By Prakash Nair
A version of this article was published in Education Week on February 4, 2004
This past September, an obscure, blue-collar community in one of Australia’s most remote regions was recognized for an unlikely achievement: producing the best planned, designed, and technologically advanced school in the world. The school? Reece Community High School in Devenport, Tasmania. The award? The James D. MacConnell Award, known as the highest honor for school planning and design and bestowed on one project each year by the Council of Educational Facility Planners International.
That the award-winning school was developed for a fraction of the cost spent by many of its American competitors vying for the MacConnell prize, that it took less time to create than most schools of its size andcomplexity, and that it was born under tragic circumstances make this a story worth telling. The real story, however, is contained in the lessons that Reece can teach us here in America. These are important lessons not only because we stand on the threshold of an unprecedented wave of school constructionspending that will exceed annual expenditures of $30 billion for many years to come, but also because the school buildings we create and renovate today will have a direct impact on learning for millions of students over thenext 50 years.
The arsonist’s fire that destroyed Reece High School on December 5th 2000 rages on at 3:00 am
The Reece story began in December 2000, when an arsonist’s blaze completely destroyed the old school, housed in nondescript, traditional buildings. Unremarkable as the buildings themselves were, there was much community and personal history tied up in them that would be irreplaceable. One student talked about losing an apron from her sewing class whose pocket she had redone nine times. Another, a prefect, lamented the loss of the honor boards recognizing students from across the years. So it was no surprise that when Tasmanian Education Minister Paula Wreidt promised to rebuild Reece, the first reaction was to simply restore the buildings that were lost.
But Tasmania had not built a high school for many years, and the education department saw this as an opportunity to create something different: a state-of-the-art facility. It was not an enthusiasm uniformly shared. There was concern that doing something radically different at Reece would create an inequitable situation for the other schools. And the local community, including parents, teachers, and students, was itself in favor of simply rebuilding the destroyed buildings. The crowding of 500-plus students from Reece into Devenport High, the town’s only other high school, added to the sense of urgency and militated against an innovative approach that might delay reconstruction efforts.
In the aftermath of the fire
It was in the context of this impasse that Tasmanian education officials approached me. My role, I would learn, was not only to introduce Tasmania to the latest trends in school facilities planning, but also to help create what management guru Peter Senge has described as a “shared vision” for the community’s future. But how to get people to the table with a common agenda? The answer was not as difficult as one might imagine.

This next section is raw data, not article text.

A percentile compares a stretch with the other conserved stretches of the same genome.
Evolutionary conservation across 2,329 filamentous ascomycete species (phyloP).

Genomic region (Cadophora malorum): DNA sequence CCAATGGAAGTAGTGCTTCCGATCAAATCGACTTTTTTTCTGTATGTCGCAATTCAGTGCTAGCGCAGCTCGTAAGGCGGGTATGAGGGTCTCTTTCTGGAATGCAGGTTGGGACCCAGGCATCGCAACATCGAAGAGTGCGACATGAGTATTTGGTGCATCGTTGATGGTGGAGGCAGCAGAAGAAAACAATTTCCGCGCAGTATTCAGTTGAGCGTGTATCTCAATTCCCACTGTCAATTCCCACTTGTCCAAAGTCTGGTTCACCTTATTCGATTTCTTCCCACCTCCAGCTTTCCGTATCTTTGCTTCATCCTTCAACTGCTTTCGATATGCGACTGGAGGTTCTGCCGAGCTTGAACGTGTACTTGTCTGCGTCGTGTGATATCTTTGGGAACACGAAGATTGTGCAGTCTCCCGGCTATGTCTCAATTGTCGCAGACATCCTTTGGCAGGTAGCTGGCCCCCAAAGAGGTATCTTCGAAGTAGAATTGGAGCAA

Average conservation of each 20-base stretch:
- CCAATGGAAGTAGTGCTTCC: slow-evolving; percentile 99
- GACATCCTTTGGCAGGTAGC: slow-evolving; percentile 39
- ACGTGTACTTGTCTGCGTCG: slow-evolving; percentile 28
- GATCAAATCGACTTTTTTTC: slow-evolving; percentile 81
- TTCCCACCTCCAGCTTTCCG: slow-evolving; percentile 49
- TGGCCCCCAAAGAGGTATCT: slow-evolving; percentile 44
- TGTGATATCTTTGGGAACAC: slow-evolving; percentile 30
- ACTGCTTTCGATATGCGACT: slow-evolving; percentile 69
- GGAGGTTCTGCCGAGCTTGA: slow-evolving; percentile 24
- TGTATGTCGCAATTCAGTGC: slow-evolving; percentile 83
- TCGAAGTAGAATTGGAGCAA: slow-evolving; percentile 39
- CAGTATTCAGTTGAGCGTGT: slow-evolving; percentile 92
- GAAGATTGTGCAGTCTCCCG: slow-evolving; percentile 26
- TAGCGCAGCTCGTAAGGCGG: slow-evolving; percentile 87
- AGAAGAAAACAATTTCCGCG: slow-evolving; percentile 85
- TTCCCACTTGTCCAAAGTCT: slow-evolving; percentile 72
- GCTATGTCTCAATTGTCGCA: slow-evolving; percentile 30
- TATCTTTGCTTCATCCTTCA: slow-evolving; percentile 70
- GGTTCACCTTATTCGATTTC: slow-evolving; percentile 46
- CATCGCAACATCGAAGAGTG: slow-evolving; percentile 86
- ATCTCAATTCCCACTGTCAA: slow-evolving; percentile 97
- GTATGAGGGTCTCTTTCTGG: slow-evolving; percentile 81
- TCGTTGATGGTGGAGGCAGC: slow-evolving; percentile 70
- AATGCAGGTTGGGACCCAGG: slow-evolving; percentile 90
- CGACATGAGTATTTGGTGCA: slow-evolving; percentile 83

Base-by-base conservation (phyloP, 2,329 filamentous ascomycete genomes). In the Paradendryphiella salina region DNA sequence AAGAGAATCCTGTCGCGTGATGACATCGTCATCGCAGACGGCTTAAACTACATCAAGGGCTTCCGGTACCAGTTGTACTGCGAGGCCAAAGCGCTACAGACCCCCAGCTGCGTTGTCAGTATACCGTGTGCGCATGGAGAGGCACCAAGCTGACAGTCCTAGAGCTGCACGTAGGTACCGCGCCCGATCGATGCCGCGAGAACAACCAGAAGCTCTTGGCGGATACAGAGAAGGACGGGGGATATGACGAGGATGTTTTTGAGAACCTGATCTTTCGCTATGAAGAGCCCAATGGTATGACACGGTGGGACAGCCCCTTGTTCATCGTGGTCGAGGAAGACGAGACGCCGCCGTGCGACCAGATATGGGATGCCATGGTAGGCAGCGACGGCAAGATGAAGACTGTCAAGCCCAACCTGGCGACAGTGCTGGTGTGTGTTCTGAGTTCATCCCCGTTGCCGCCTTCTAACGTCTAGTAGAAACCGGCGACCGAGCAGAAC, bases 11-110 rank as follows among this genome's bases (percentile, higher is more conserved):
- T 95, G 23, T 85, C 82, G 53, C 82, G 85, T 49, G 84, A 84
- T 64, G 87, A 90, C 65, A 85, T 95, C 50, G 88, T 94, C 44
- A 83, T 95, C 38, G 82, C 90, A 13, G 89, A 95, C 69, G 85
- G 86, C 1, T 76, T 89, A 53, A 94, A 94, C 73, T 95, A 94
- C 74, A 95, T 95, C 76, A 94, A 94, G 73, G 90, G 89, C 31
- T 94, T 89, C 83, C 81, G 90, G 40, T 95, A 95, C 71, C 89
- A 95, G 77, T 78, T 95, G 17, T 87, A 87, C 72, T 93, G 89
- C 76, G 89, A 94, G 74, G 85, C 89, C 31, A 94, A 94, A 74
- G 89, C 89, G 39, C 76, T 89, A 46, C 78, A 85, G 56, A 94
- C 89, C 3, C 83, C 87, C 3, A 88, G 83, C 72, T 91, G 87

In our initial meetings, we had representation from teachers, students, parents, local community residents, business owners, and education department officials. We started the first meeting with a simple question: “Why do we send our children to school?” I suggested to the audience that millions of parents across the globe never ask or get asked this question, and I told them to see this as a special opportunity to think deeply about the school they wanted. For almost two minutes, no one volunteered an answer. Then one student spoke up. She said, “I don’t know why my parents send me to school, but I go so that I can meet my friends.” And so we wrote down that answer, Meet friends = to create socialization skills. A floodgate of answers had been opened, and we could not write fast enough after that.
This was a community devastated by many economic downturns and suffering an extremely high unemployment rate. So recommendations that schooling be relevant and rigorous, and that it should be based on delivering real, usable skills that students could take directly into the workplace or refine at college were not surprising. We heard suggestions that the rebuilt Reece should be reconfigured as a true “community school.” Instead of the fortress that most high schools have become, the desire for Reece was that it be a permeable organization that encouraged student activities in the community while at the same time serving as an open, welcoming place for parents and community residents.
A consensus began to emerge that this kind of learning could not be properly accomplished under the old Reece model, with students occupying classrooms for significant periods of the day attending a series of lectures. We talked about project-based learning as a way out of this dilemma. But to have project-based learning, a lot of things needed to change. Multidisciplinary projects would have to be created, which meant the dismantling of the 45-minute period in favor of block scheduling. Teachers would have to collaborate, creating meaningful projects that complied with state standards, but also were engaging and exciting for students. But how could teachers do all this without training? So training was added to our list. Project-based learning also meant “hands on” activities. Where would students build a model bridge, or sew an Australian flag, or create a large poster? A place got added to the list.
The Reece educational agenda:
Developing socially responsible, globally-minded human beings.
(see chart below)
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July 16th, 2006